The sounds of Africa.

Through her vibrant, bass-heavy sets, Kampire has become recognized as one of East Africa’s most exciting DJs and a core member of Kampala, Uganda’s Nyege Nyege collective. (Her Boiler Room set from 2019 has nearly one-million views.) She grew up in Zambia and journey in music began in 2014, when she visited Sauti Za Busara, a festival in Zanzibar, and through that she met some friends with whom she moved to Kampala and set up the Nyege Nyege festival. Around the time of the first edition, in 2015, she played her first DJ set, although she didn’t know how to mix. “I was playing one song after the other,” she recalled to Dazed. “It was in front of a combined community of friends, or friends of friends, so a warm, welcoming crowd—but I was definitely shocked by how well people responded.” She was hooked. In the years since, she’s learned how to mix and developed a reputation for her energetic DJ gigs, which she fills with a full range of African music styles, from the ’70s and ’80s to the present day. In 2019, she toured the US for the first time and a few years after that she joined BBC Radio 1‘s as one of their Residency host DJs, giving her an even bigger platform for showcasing her favorite sounds. Next month, she’ll release a new compilation for Strut Records and in this week’s XLR8R podcast she’s delivered a taste of what we can expect. Tune in for 60 minutes of African rhythms: Afro-house, St Lucian soca, Congolese soukous, baile funk, kudoro, gqom, and other, currently nameless genres coming out of studios in Kampala.

01. What have you been up to recently?
I recently returned home from playing a few Europe dates at the beginning of the summer which was super fun. I also got to play around East Africa and a couple of times in South Africa this year which I am super grateful for.

02. What have you been listening to?
I played in Johannesburg and Cape Town earlier this year which is always inspiring for me because I love South African music. In addition to gqom, which is always in rotation at my house, I’ve been listening to a lot of Bacardi, and classic kwaito and bubblegum so you’ll hear a bit of that in this mix.

03. You have a new compilation coming. What can you tell us about it?
Yeah I’m excited it’s finally coming out because I’ve been working on it with Strut Records for four years. It’s a tribute to the sounds of my childhood which form the foundation of the sets I play today. A bit of Zambian kalindula, East African soukous. I wanted to pay tribute to the female vocalists of soukous/rumba because I feel they too deserve their flowers!

04. Where and when did you record this mix?
I recorded it at home in Kampala. The day I planned to record it there was no electricity at home the whole day which happens frequently enough that you would think it would teach me not to leave these things to the last minute!

05. What setup did you use?
My Pioneer XDJ-RX2 in my home office.

06. How did you choose the tracks you’ve included?
I wanted to preview some of the tracks in the upcoming compilation and the rest spilled over from there. I was reminded of a conversation I had with a promoter some years ago; we were talking about ambient music and he asked me what I listened to when I had electronic dance music fatigue, which was the first time I understood this context for ambient music to be honest. Mainly because when I’m tired of listening to doof-doof dance music I listen to soukous or soukous-inspired African pop music from the ’70s and ’80s. It’s still very danceable and upbeat but it’s a completely different headspace especially when it’s recorded live. So this is really the core of the mix, lots of nostalgic tracks and classic African songs, some set staples but of course a few newer tracks to keep things flowing!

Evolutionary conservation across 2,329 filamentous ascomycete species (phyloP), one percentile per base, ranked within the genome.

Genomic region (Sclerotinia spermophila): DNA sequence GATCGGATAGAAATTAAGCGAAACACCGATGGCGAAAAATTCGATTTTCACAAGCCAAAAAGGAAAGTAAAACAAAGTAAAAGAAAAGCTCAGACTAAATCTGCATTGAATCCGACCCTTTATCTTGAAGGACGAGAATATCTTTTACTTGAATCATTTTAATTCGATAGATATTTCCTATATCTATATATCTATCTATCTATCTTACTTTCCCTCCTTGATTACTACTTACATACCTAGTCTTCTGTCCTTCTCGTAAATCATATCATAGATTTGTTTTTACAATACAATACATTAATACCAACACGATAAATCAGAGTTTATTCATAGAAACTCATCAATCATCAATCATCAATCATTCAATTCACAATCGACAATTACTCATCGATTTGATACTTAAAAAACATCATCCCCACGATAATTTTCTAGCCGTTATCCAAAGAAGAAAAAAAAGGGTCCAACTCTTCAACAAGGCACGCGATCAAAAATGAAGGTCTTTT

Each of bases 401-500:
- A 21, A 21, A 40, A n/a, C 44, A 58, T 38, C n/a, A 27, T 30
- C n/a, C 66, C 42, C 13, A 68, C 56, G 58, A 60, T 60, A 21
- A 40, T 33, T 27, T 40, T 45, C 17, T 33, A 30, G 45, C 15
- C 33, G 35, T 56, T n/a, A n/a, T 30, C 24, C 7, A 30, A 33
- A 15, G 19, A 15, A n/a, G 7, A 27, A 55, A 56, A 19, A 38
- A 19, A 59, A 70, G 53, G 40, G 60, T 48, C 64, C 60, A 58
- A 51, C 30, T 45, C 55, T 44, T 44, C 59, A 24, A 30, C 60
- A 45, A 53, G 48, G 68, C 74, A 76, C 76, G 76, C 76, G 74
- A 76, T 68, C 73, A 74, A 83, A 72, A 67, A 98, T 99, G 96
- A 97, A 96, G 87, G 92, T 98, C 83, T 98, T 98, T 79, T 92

07. Where do you imagine it being listened to?
On a sunny day, sitting in some grass, preferably near a body of water!

08. What’s next on your horizon?
There are some shows at the end of the summer which I’m looking forward to: Dekmantel Selectors, Brunch Electronic in Barcelona. I’m also looking forward to playing more in East Africa, and hoping to invite some DJ friends from Europe to join me on some lineups.

XLR8R Subscribers can download the podcast below. If you’re not an XLR8R subscriber, you can read more about it and subscribe here.


01. DJ Polo, Breaka & Swordman Kitala “Dance Hall Again” (Instrumental) (Grid Records)
02. V-Mash “Naughty Boy” (Strut Records)
03. Aba Shante “Babe Babe Girls” (999 Records)
04. Sandy B “Student Night” (Lion’s Drums edit) (Biologic Records)
05. Kamazu “Indaba Kabani” (Roy B Records)
06. Splash “P-Coq” (Original Mix) (Strut Records)
07. Groupe d’Animation U.F.P.D.G. “Tchatcha Tchatcha” (Secousse Records)
08. Oriental Brothers “Edi Special (Arn4l2 remix) (Palenque Records)
09. DJ DADAMAN “Xigubu” (2985574 Records)
10. L’vovo & Danger Sgubhu – iStyle (feat. DJ Tira & Trademark) (Self-Released)
11. DJ Mbuso “Soweto Funk” (Self-Released)
11. Sam Interface x Gafacci “Super Sunday” (Original version) (More Time Records)
12. Chamos “The Darbuka Song” (CHAMOS & YOHENKWART Edit) (Self-Released)
13. Mxshi Mo x Skream “Imali Yami” (More Time Records)
14. WEMA WEMA “KIHEREHERE” (Bugsy ReDrum) (Take It Easy Records)
15. Pembey Sheiro “Sala Mi Toto” (Strut Records)
16. Lilocox “SAMBAPITO” (OriginalGhetto) Príncipe
17. Nouvelle Generation de la Republique Democratique “Ma Cherie” (World Music Network Records)
18. Montparnasse Musique “Sukuma” feat. Muambuyi (Self-Released)
19. Meiway “Nanan” (Afiba Productions)
20. Arlus Mabélé & Son Groupe Loketo “Femme Ivoririenne” (Jamz Supernova & Sam Interface Carnival Edit) (Futurebounce Records)
21. Dj Eric “Instrumental” (Couper Decaler)
22. Kassav’ “Zouk-la sé sel médikaman nou ni” (Heavenly Sweetness)

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